# Mathematical Operations

# 3.0 Introduction

Almost every sketch uses mathematical operations to manipulate the value of variables. This chapter provides a brief overview of the most common mathematical operations. If you are already familiar with C or C++, you may be tempted to skip this chapter, but we suggest you review it because there are some idioms used by Arduino programmers that you may encounter even if you don’t use them yourself (such as the use of `bitSet`

to change the value of a bit). If you are new to C and C++, see one of the C reference books mentioned in the Preface.

# 3.1 Adding, Subtracting, Multiplying, and Dividing

## Problem

You want to perform simple math on values in your sketch. You want to control the order in which the operations are performed and you may need to handle different variable types.

## Solution

Use the following code:

`int`

`myValue`

`;`

`myValue`

`=`

`1`

`+`

`2`

`;`

`// addition`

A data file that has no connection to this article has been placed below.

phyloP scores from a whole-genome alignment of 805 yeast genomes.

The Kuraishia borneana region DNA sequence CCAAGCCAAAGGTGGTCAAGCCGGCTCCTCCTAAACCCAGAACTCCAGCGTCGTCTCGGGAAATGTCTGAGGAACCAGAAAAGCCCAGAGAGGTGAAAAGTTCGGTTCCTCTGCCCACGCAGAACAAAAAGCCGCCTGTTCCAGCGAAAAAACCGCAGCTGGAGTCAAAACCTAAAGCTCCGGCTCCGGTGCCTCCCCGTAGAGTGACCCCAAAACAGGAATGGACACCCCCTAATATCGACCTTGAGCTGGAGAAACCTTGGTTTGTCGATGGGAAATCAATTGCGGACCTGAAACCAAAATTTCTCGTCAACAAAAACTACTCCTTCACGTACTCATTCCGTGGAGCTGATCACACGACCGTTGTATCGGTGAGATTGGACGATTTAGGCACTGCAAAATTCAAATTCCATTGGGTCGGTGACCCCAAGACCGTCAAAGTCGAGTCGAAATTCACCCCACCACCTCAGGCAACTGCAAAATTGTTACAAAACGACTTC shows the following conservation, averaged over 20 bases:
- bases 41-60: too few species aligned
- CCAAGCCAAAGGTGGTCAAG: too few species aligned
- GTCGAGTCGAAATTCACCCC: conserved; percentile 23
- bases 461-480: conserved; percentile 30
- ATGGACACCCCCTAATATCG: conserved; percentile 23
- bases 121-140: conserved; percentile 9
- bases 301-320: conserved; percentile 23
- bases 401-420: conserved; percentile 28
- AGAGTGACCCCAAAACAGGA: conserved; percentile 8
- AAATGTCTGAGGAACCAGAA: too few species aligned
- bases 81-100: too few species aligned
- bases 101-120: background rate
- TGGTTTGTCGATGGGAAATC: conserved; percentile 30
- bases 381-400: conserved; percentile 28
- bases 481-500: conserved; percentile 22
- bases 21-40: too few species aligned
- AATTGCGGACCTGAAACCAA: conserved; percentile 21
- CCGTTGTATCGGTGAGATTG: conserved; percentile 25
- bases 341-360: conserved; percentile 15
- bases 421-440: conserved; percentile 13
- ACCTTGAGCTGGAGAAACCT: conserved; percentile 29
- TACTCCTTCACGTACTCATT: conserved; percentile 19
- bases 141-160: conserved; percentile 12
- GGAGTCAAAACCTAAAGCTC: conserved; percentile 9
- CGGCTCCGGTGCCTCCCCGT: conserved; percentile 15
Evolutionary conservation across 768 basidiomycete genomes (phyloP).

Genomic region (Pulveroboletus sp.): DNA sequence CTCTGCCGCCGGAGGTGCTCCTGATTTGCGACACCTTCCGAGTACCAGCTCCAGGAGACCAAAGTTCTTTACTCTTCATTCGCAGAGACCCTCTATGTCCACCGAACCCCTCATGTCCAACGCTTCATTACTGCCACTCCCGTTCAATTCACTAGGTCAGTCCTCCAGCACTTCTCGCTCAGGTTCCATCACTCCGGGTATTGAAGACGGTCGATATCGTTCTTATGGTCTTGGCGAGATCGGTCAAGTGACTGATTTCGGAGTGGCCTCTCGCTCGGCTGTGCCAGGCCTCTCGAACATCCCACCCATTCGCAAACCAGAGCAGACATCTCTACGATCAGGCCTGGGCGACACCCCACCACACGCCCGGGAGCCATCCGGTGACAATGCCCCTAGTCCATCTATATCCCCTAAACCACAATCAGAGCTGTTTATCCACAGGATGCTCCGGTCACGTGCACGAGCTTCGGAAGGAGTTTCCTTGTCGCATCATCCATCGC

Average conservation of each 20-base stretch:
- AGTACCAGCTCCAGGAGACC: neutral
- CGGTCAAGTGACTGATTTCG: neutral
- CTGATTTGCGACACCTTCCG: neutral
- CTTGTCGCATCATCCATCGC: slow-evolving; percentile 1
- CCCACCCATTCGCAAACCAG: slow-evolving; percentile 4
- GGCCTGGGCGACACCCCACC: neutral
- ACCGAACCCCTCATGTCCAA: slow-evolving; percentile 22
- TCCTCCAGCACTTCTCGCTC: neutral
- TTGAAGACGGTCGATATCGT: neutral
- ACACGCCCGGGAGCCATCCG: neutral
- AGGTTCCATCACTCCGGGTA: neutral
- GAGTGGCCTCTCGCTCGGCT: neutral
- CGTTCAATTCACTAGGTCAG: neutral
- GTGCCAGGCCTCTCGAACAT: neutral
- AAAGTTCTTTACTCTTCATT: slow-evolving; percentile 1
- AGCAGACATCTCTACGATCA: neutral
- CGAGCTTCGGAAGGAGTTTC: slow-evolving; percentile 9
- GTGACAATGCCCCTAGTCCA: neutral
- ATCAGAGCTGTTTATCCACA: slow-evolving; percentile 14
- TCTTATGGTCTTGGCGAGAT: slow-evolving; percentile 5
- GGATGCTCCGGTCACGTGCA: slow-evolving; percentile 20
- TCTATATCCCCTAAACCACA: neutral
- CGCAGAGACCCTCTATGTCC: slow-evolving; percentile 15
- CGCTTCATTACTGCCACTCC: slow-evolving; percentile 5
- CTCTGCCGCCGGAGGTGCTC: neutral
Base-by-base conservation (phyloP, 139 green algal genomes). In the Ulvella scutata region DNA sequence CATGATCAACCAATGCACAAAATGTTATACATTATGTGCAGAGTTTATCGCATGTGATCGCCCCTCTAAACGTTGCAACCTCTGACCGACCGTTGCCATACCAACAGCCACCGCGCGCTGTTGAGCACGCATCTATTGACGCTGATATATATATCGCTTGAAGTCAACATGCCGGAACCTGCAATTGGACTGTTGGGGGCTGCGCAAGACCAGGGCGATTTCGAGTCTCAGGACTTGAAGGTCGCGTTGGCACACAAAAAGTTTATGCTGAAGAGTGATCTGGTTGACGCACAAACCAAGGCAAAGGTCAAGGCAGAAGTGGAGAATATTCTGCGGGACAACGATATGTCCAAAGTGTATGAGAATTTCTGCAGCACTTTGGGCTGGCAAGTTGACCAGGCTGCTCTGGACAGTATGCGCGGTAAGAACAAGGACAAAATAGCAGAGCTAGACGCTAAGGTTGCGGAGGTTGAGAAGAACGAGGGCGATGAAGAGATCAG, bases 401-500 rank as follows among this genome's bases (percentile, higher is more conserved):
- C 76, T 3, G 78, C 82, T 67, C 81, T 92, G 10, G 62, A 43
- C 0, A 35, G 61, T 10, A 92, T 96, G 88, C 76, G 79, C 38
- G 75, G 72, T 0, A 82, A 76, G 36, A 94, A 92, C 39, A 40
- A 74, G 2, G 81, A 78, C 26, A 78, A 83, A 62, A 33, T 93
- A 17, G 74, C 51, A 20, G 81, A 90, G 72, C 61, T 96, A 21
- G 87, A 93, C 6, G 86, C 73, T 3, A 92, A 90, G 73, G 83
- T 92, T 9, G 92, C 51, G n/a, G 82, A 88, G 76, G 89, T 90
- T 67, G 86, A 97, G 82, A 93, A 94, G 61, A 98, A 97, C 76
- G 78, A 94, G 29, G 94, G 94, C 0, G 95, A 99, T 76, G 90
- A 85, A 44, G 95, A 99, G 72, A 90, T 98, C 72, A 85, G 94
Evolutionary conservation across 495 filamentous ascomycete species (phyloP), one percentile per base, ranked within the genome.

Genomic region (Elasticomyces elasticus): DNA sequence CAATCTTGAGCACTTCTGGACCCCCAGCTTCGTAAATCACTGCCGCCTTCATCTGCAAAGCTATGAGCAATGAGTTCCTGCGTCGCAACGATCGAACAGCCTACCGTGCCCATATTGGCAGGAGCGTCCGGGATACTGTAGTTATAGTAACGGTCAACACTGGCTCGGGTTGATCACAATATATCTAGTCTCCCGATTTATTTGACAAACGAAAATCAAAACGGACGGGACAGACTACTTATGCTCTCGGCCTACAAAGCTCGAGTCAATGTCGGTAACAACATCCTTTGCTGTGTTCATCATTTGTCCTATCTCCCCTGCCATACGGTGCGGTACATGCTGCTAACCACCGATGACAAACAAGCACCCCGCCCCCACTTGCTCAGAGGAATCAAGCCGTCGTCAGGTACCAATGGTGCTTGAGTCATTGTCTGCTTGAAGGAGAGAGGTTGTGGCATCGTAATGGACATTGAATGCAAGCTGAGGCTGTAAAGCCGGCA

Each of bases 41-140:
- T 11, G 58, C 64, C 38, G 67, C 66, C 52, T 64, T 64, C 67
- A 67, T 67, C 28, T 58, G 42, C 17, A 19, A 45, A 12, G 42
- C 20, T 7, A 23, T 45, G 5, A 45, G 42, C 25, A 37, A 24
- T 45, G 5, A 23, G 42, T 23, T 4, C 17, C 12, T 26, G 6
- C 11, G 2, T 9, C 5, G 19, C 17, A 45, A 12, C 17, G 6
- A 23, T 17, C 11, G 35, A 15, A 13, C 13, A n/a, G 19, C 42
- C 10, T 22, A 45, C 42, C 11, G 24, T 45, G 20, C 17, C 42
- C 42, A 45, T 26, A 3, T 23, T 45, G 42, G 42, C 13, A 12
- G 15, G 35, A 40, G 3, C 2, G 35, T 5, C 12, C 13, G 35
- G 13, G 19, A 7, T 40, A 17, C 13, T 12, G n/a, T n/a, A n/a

`myValue`

`=`

`3`

`-`

`2`

`;`

`// subtraction`

`myValue`

`=`

`3`

`*`

`2`

`;`

`// multiplication`

`myValue`

`=`

`3`

`/`

`2`

`;`

`// division (the result is 1)`

## Discussion

Addition, subtraction, and multiplication for integers work much as you expect.

Integer division truncates the fractional remainder in the division example shown in this recipe’s Solution; `myValue`

will equal 1 after the division (see Recipe 2.3 if your application requires fractional results):

`int`

`value`

`=`

`1`

`+`

`2`

`*`

`3`

`+`

`4`

`;`

Compound statements, such as the preceding statement, may appear ambiguous, but the *precedence* (order) of every operator is well defined. Multiplication ...

Get *Arduino Cookbook, 3rd Edition* now with O’Reilly online learning.

O’Reilly members experience live online training, plus books, videos, and digital content from 200+ publishers.